November 28, 2012
There’s always a debate on whether it’s better to keep an old car going vs. getting a new one. With an older car, you may have problems with the engine, transmission, but you reassure yourself that it’s cheaper to just fix what you have than to trade up. Fast forward a couple months or years. You’re driving down the highway and the car breaks down, leaving you stranded. And as you stand there, waiting for help, you realize the time has come.
We have our own car here within the Photosmith development effort. For two years now, we’ve been using the model as recommended by Apple for centralized iPad picture storage – the built in Photos.app. The underlying library that gives access to the Photos.app is referred to as ALAssets. And while doing this certainly has its advantages for the workflow (namely, one place for your images), it has caused more problems that can even be described in one blog post. The technical shortcomings, oversights, and pitfalls within this library have translated into inordinate amounts of time and effort in development – we’ve had to work around problems that just shouldn’t exist. We’ve submitted multiple bugs and feature requests to Apple, but the problems persist. And, to top all this off, the ALAssets library alone has the biggest effect on the stability of the app. While we can work around some of the problems, we’re finding ourselves left on the side of the road too many times. The time has come to trade in the car.
And that’s exactly what we’re working on – replacing the link-to-Photos.app with an import process. Changing foundational architecture is always painful, but this is a move that is long overdue. We’ve had a couple reported bugs as well, and will be addressing those with the new development effort.
New Import Process
That’s right – we’re revamping the import process. In fact, we’re completely re-working the entire structure of how Photosmith keeps track of images. Going forward, Photosmith will have an actual “Import” dialog, where you can select which pictures you want to pull into the Photosmith sandbox. Once they’re imported, you can do everything you can currently, without the random crashes we’re getting from ALAssets rearing its ugly head. No more waiting for the app to sync on startup every time.
Moving to this model also allows us to re-work the Lightroom sync process. Now the previews will be loaded within the sandbox, and not to the Camera Roll. And if you have an iPad 2/3/4/mini, you’ll be able to import from Lightroom or Eye-Fi and still use the app at the same time (the current popup during sync is a limitation as a result of ALAssets quirks); an iPad 1 doesn’t have the resources to handle the sync and the tagging /viewing of large images at the same time. Also- we’ve been able to re-work sync so that it’s faster, too.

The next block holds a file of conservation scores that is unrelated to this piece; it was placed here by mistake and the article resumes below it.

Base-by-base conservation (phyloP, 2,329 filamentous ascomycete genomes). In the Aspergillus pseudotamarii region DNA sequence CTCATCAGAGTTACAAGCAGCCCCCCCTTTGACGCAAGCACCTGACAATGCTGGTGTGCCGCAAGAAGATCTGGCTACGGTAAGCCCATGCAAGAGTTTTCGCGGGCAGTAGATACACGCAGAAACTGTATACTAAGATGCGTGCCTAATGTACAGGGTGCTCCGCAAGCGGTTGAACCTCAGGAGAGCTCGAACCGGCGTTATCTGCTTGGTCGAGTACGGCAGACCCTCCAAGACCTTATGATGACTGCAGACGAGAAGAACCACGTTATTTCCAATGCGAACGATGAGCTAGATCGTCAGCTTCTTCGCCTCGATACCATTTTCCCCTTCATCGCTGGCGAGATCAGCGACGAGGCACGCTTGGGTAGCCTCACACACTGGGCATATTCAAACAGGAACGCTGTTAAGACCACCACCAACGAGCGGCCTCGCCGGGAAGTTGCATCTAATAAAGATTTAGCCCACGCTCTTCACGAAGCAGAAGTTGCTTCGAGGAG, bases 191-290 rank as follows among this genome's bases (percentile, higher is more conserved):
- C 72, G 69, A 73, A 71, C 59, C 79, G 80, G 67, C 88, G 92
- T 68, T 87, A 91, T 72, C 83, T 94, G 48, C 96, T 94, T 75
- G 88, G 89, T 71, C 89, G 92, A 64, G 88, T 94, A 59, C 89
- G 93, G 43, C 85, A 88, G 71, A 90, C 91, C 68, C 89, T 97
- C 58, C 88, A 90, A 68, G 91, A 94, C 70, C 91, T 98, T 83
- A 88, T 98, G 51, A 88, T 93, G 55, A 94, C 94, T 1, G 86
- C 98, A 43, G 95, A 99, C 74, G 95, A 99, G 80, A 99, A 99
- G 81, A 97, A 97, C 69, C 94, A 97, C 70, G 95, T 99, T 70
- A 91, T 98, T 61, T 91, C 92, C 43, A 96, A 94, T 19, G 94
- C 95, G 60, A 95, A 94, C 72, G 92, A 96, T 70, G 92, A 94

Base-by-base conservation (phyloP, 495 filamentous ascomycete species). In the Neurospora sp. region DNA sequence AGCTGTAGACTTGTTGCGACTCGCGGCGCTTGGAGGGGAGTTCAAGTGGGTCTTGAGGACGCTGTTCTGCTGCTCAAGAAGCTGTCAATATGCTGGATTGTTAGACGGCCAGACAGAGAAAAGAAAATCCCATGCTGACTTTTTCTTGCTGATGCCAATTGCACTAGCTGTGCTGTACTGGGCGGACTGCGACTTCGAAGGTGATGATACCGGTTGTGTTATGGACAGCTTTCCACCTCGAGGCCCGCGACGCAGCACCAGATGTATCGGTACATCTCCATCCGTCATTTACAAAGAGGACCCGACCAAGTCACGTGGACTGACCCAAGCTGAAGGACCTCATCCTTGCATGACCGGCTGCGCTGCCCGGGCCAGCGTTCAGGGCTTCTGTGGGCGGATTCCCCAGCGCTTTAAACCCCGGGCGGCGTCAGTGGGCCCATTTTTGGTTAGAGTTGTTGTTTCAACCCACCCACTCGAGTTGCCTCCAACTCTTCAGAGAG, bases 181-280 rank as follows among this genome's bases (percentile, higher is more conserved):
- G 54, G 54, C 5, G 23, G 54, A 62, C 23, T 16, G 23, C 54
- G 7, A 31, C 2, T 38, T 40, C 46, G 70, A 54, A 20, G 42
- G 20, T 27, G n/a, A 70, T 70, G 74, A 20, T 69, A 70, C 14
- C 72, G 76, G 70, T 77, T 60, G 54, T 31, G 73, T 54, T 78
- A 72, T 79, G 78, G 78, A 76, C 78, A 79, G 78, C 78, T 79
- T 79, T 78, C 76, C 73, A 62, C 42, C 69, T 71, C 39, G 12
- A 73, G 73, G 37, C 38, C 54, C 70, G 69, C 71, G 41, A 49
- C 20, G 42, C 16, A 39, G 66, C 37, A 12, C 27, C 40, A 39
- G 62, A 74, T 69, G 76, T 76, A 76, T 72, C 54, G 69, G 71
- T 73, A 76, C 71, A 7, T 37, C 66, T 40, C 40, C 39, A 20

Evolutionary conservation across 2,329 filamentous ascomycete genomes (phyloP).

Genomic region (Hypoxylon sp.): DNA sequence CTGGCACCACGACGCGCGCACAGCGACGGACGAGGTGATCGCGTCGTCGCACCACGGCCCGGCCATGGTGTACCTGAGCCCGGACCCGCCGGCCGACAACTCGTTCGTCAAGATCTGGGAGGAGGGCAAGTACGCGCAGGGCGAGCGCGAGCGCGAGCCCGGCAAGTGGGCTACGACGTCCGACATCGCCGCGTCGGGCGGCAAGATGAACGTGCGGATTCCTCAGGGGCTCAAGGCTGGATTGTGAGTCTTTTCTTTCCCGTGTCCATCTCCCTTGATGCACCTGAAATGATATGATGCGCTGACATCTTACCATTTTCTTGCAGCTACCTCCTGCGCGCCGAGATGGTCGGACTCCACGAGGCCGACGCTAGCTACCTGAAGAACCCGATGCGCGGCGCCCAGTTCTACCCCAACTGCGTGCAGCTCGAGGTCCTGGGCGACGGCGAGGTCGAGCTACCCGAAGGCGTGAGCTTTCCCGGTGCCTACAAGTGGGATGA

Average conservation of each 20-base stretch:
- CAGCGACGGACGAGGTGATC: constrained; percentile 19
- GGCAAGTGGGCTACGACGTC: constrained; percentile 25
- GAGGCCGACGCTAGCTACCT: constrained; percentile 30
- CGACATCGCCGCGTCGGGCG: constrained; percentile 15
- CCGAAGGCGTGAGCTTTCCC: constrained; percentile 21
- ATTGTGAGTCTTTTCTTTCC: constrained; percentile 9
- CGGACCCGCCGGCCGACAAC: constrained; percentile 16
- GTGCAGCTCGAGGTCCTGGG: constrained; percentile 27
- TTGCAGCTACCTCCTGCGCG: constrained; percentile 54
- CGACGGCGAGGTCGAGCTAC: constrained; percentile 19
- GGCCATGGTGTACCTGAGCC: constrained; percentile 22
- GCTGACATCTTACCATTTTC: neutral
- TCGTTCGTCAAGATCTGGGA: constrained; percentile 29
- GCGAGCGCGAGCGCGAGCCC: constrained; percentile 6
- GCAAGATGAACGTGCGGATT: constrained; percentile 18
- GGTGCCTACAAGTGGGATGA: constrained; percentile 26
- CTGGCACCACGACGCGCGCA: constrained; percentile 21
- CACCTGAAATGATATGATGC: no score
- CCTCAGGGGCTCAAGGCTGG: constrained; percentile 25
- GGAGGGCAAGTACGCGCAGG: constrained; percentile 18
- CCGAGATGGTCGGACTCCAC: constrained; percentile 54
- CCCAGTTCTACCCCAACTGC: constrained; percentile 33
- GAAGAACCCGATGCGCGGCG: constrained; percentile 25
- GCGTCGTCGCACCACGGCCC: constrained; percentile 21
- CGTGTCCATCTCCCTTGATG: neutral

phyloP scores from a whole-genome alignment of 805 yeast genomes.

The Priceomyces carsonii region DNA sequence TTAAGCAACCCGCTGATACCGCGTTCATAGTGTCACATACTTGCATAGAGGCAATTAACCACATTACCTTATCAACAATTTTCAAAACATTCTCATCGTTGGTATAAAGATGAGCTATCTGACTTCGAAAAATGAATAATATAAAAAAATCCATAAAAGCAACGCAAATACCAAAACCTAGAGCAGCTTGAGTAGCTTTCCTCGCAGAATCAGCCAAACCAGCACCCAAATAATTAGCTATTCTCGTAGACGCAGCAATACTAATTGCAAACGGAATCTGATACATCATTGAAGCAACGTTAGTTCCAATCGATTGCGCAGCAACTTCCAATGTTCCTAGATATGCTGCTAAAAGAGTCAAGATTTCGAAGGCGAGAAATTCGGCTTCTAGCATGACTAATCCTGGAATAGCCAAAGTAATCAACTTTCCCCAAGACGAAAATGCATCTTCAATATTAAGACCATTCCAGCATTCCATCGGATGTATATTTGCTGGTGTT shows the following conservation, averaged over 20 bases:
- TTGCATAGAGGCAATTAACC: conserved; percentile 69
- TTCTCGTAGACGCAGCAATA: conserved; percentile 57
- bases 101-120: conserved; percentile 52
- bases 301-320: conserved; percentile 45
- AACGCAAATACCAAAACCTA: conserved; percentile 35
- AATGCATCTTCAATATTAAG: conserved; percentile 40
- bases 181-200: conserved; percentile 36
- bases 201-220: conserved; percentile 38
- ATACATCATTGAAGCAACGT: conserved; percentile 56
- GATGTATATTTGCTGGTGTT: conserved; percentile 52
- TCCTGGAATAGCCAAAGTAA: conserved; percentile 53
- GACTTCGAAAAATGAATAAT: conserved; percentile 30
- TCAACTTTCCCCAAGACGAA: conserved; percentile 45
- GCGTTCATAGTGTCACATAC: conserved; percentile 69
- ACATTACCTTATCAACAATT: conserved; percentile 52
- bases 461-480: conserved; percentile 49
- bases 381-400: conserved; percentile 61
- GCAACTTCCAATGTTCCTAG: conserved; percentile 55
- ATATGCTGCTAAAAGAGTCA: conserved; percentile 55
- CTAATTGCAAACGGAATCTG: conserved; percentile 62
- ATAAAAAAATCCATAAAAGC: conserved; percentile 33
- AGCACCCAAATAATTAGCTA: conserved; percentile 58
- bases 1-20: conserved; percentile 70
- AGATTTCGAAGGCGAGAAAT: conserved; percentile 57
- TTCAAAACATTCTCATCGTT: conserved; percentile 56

And since we won’t be relying on ALAssets for the images, images will load quicker. Histograms will faster. No more “metadata not yet loaded”.
Preliminary tests are promising. We’ve been able to do 5,000 and 10,000 image syncs from Lightroom, averaging 4 seconds per image upload (about 2x as fast as the current version). The Import dialog is being worked on, and we’ll be able to start processing imports from Photos.app in the next couple days.
And in the event that Apple decides to give developers the ability to download images directly from the camera through the Camera Connection Kit, we’re ready to support that. (Sound nice? We completely agree. Let Apple know.)
Well, this move isn’t without it’s issues. For example, when you delete a picture, what does that mean? Does it delete it in Lightroom or only the preview? What if you’ve imported an original from Photos app? How can you be sure that you’re not about to lose your original data? Should there be a confirmation each and every time? Should there be a trash that you have to empty to confirm?
Every one of these questions may seem obvious at first, but each has it’s own implications logically and with the UI and the workflow that all need to be considered. Yes, you’ll be able to delete, but that delete sword is certainly double-edged.
So, When Will It Be Ready?
In the end, we’d much, much rather be working on new features in the app rather than chasing down demons from ALAssets. And we knew that this new development was going take a fair amount of time. We don’t know exactly how much time – probably “a couple months”. We’re determined to get it right and to heavily test, and know this will just take time. We’ve become very reluctant to release time frames because we just don’t know; what we can do is keep you informed about current progress.
Yes, this will be a free upgrade for all users. We’ll also need to write migration code to move your existing data into the new format.
Right now, we’ve re-designed the database and have started work on the Import dialog and updating the Lightroom sync to support the new system. We’ve started testing core functionality and memory usage for those functions. We’ve pulled in some additional developer help as well to help us refactor some of our existing code and truly cut the cord with ALAssets (namely – doing all our own raw data parsing and not relying on iOS for anything). Exciting times ahead!